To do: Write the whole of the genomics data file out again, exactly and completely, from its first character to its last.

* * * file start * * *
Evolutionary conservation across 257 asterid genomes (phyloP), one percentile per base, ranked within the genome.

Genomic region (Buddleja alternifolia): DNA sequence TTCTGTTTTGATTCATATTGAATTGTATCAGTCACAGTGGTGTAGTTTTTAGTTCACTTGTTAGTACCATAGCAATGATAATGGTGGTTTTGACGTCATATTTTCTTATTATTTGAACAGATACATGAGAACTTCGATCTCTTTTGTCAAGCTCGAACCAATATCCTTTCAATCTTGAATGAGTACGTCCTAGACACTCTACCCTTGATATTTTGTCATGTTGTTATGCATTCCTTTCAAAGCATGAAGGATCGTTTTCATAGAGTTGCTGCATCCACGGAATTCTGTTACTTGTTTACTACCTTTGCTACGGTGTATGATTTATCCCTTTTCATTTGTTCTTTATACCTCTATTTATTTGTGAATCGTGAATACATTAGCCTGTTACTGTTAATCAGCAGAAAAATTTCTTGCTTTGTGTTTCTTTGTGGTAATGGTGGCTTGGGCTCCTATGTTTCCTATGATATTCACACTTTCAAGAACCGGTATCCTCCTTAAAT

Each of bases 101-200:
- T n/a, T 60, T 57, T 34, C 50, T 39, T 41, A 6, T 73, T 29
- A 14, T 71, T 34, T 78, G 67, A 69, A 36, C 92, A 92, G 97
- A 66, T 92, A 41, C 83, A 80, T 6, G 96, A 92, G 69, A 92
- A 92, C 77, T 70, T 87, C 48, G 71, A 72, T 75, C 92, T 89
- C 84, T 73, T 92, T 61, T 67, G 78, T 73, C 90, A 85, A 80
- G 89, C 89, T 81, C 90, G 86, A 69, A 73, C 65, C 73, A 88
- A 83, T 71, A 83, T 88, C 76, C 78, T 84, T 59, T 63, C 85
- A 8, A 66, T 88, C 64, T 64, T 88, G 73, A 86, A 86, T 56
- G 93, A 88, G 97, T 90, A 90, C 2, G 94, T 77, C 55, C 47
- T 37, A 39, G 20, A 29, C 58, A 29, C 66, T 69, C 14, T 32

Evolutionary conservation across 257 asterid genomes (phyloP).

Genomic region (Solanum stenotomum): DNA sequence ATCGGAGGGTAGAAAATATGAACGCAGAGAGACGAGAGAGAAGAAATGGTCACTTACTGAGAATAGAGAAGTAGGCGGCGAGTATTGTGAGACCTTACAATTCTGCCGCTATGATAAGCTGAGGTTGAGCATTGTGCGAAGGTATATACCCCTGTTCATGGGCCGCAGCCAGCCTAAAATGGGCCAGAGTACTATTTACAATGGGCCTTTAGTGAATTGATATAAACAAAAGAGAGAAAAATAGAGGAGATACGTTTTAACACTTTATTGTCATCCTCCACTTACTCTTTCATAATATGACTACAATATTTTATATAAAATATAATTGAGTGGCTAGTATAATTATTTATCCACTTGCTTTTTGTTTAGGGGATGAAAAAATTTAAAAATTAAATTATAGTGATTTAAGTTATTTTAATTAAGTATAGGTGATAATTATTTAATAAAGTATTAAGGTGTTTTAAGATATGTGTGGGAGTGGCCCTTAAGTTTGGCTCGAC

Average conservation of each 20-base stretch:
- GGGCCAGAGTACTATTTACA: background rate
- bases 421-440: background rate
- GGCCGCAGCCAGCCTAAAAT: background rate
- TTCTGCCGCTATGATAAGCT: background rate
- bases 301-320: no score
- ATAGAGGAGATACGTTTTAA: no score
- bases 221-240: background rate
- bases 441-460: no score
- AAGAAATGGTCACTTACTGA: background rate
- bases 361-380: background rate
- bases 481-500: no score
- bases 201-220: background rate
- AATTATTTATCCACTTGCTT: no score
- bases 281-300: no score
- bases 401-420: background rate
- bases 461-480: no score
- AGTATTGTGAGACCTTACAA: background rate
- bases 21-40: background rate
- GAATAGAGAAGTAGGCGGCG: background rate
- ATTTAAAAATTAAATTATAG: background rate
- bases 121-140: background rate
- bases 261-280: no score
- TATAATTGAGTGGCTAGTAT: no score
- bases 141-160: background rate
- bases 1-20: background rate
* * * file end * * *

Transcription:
Evolutionary conservation across 257 asterid genomes (phyloP), one percentile per base, ranked within the genome.

Genomic region (Buddleja alternifolia): DNA sequence TTCTGTTTTGATTCATATTGAATTGTATCAGTCACAGTGGTGTAGTTTTTAGTTCACTTGTTAGTACCATAGCAATGATAATGGTGGTTTTGACGTCATATTTTCTTATTATTTGAACAGATACATGAGAACTTCGATCTCTTTTGTCAAGCTCGAACCAATATCCTTTCAATCTTGAATGAGTACGTCCTAGACACTCTACCCTTGATATTTTGTCATGTTGTTATGCATTCCTTTCAAAGCATGAAGGATCGTTTTCATAGAGTTGCTGCATCCACGGAATTCTGTTACTTGTTTACTACCTTTGCTACGGTGTATGATTTATCCCTTTTCATTTGTTCTTTATACCTCTATTTATTTGTGAATCGTGAATACATTAGCCTGTTACTGTTAATCAGCAGAAAAATTTCTTGCTTTGTGTTTCTTTGTGGTAATGGTGGCTTGGGCTCCTATGTTTCCTATGATATTCACACTTTCAAGAACCGGTATCCTCCTTAAAT

Each of bases 101-200:
- T n/a, T 60, T 57, T 34, C 50, T 39, T 41, A 6, T 73, T 29
- A 14, T 71, T 34, T 78, G 67, A 69, A 36, C 92, A 92, G 97
- A 66, T 92, A 41, C 83, A 80, T 6, G 96, A 92, G 69, A 92
- A 92, C 77, T 70, T 87, C 48, G 71, A 72, T 75, C 92, T 89
- C 84, T 73, T 92, T 61, T 67, G 78, T 73, C 90, A 85, A 80
- G 89, C 89, T 81, C 90, G 86, A 69, A 73, C 65, C 73, A 88
- A 83, T 71, A 83, T 88, C 76, C 78, T 84, T 59, T 63, C 85
- A 8, A 66, T 88, C 64, T 64, T 88, G 73, A 86, A 86, T 56
- G 93, A 88, G 97, T 90, A 90, C 2, G 94, T 77, C 55, C 47
- T 37, A 39, G 20, A 29, C 58, A 29, C 66, T 69, C 14, T 32

Evolutionary conservation across 257 asterid genomes (phyloP).

Genomic region (Solanum stenotomum): DNA sequence ATCGGAGGGTAGAAAATATGAACGCAGAGAGACGAGAGAGAAGAAATGGTCACTTACTGAGAATAGAGAAGTAGGCGGCGAGTATTGTGAGACCTTACAATTCTGCCGCTATGATAAGCTGAGGTTGAGCATTGTGCGAAGGTATATACCCCTGTTCATGGGCCGCAGCCAGCCTAAAATGGGCCAGAGTACTATTTACAATGGGCCTTTAGTGAATTGATATAAACAAAAGAGAGAAAAATAGAGGAGATACGTTTTAACACTTTATTGTCATCCTCCACTTACTCTTTCATAATATGACTACAATATTTTATATAAAATATAATTGAGTGGCTAGTATAATTATTTATCCACTTGCTTTTTGTTTAGGGGATGAAAAAATTTAAAAATTAAATTATAGTGATTTAAGTTATTTTAATTAAGTATAGGTGATAATTATTTAATAAAGTATTAAGGTGTTTTAAGATATGTGTGGGAGTGGCCCTTAAGTTTGGCTCGAC

Average conservation of each 20-base stretch:
- GGGCCAGAGTACTATTTACA: background rate
- bases 421-440: background rate
- GGCCGCAGCCAGCCTAAAAT: background rate
- TTCTGCCGCTATGATAAGCT: background rate
- bases 301-320: no score
- ATAGAGGAGATACGTTTTAA: no score
- bases 221-240: background rate
- bases 441-460: no score
- AAGAAATGGTCACTTACTGA: background rate
- bases 361-380: background rate
- bases 481-500: no score
- bases 201-220: background rate
- AATTATTTATCCACTTGCTT: no score
- bases 281-300: no score
- bases 401-420: background rate
- bases 461-480: no score
- AGTATTGTGAGACCTTACAA: background rate
- bases 21-40: background rate
- GAATAGAGAAGTAGGCGGCG: background rate
- ATTTAAAAATTAAATTATAG: background rate
- bases 121-140: background rate
- bases 261-280: no score
- TATAATTGAGTGGCTAGTAT: no score
- bases 141-160: background rate
- bases 1-20: background rate